Essentials of Intellectual Property: Law, Economics, and Strategy

By Alexander I. Poltorak; Paul J. Lerner | Go to book overview

Appendix F
Patent Valuation

Portfolio Valuation
What is a patent worth? The answer depends on who is asking the question. Two things, however, should be apparent: The true nature of intellectual property is the additional or incremental value it brings to its owner, and the incremental value is dependent upon the manner in which the property is used. There are essentially four scenarios in which a valuation of intellectual property is commonly sought:
1. The intellectual property may be owned by an individual or an enterprise that utilizes the property to maintain a monopoly with respect to a product it makes and/or sells, or a service it provides.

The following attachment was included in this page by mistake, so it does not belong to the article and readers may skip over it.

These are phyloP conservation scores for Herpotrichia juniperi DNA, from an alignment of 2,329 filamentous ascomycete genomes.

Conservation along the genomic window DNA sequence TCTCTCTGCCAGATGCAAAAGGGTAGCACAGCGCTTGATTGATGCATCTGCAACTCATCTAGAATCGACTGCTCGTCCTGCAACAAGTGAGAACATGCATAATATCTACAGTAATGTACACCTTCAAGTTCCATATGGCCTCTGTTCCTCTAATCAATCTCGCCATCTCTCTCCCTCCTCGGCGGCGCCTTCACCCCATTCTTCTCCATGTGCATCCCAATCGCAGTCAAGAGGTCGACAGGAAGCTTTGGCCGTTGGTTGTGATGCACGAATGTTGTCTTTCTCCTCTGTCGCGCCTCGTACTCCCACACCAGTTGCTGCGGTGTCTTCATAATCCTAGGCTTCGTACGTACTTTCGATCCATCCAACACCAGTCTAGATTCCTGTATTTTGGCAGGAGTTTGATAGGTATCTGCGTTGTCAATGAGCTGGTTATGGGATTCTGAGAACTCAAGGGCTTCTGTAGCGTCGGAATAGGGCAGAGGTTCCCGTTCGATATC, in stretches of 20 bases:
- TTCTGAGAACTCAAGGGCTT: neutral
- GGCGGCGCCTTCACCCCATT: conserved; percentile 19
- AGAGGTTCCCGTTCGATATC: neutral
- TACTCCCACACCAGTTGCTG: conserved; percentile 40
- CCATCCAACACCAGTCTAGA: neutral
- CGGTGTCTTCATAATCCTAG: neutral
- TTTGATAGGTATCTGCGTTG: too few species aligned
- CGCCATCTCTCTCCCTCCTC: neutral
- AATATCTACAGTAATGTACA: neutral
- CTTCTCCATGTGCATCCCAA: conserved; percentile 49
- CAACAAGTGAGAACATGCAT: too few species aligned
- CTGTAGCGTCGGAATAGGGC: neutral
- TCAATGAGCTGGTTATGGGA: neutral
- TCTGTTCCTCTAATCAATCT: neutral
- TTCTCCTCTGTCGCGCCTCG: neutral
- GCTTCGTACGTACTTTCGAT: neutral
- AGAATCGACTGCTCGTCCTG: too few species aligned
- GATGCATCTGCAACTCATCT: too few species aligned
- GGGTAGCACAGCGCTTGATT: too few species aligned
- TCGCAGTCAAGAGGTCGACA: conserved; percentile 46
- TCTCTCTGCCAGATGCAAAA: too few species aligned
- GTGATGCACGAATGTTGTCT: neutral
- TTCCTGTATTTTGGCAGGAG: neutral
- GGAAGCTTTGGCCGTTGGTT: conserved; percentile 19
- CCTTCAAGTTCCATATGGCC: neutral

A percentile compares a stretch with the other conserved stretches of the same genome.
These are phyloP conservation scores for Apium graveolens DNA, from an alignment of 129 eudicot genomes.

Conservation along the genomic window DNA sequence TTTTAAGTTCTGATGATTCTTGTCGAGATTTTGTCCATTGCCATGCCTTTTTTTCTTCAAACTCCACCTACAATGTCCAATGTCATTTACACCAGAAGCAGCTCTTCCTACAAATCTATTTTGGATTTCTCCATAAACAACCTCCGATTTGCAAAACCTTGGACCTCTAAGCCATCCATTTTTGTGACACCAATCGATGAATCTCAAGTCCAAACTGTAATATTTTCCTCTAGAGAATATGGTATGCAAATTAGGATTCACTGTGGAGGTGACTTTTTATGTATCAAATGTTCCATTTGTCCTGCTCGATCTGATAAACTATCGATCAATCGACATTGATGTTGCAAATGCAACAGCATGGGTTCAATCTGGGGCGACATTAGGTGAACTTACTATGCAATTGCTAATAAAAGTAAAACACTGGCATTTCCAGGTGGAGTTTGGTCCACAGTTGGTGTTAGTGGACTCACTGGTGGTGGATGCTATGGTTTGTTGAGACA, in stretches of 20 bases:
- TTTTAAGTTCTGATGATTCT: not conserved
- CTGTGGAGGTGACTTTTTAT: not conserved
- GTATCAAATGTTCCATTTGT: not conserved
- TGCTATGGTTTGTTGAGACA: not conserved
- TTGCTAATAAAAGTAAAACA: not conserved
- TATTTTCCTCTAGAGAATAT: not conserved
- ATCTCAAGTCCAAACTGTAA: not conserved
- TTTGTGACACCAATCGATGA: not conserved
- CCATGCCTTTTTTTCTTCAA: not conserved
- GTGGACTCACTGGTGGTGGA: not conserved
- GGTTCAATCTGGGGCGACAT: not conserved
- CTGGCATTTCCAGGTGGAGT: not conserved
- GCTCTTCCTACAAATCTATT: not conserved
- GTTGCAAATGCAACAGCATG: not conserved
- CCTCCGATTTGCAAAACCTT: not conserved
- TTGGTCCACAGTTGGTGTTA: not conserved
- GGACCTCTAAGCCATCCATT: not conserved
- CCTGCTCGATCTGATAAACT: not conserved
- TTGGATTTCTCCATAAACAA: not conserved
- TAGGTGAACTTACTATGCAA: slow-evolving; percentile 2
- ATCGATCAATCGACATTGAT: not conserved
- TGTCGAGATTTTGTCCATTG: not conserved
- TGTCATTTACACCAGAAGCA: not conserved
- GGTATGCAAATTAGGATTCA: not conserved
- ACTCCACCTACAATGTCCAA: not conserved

2. The intellectual property may be owned by an individual or an enterprise that does not utilize the property directly but is willing to sell or license it to others.
3. An individual or enterprise may purchase intellectual property or take an exclusive license thereunder to avail itself of a patent monopoly afforded thereby.
4. An individual or enterprise may take a nonexclusive license of the intellectual property so as to be able to offer a new product or service in a competitive environment.

Let us consider each category separately.

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